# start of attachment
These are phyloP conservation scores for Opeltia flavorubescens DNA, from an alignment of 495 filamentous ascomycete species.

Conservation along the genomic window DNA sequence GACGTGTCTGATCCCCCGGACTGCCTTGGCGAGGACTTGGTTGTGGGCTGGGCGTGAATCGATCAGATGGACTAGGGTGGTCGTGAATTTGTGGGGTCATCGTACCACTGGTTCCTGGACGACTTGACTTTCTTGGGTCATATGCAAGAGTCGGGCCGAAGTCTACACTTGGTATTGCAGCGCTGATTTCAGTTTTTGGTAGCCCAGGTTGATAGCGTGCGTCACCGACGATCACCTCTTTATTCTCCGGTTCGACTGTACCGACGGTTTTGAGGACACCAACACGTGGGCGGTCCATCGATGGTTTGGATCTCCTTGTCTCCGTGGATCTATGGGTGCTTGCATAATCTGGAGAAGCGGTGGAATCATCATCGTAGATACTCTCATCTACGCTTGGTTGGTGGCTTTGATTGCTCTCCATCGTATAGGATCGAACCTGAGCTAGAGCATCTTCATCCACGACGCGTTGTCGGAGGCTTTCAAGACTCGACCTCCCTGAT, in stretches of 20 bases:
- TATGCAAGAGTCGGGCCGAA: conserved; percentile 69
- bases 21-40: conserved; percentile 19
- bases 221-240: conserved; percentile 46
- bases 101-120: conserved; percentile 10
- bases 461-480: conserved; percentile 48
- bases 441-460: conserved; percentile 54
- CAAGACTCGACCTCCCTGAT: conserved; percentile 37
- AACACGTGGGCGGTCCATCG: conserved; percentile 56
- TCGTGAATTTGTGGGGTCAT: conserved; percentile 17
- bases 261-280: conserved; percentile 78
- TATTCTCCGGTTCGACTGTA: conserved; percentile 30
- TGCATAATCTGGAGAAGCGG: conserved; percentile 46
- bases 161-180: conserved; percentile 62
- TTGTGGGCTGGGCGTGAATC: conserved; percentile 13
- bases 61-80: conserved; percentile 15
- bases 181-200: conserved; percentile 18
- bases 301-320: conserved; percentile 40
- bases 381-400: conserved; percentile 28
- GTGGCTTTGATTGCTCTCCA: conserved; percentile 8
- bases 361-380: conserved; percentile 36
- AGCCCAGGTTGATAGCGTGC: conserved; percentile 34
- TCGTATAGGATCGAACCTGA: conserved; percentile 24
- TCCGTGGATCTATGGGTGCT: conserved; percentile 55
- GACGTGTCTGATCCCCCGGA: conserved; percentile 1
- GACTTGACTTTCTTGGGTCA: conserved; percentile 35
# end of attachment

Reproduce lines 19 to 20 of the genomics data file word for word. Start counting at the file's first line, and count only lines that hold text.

- bases 301-320: conserved; percentile 40
- bases 381-400: conserved; percentile 28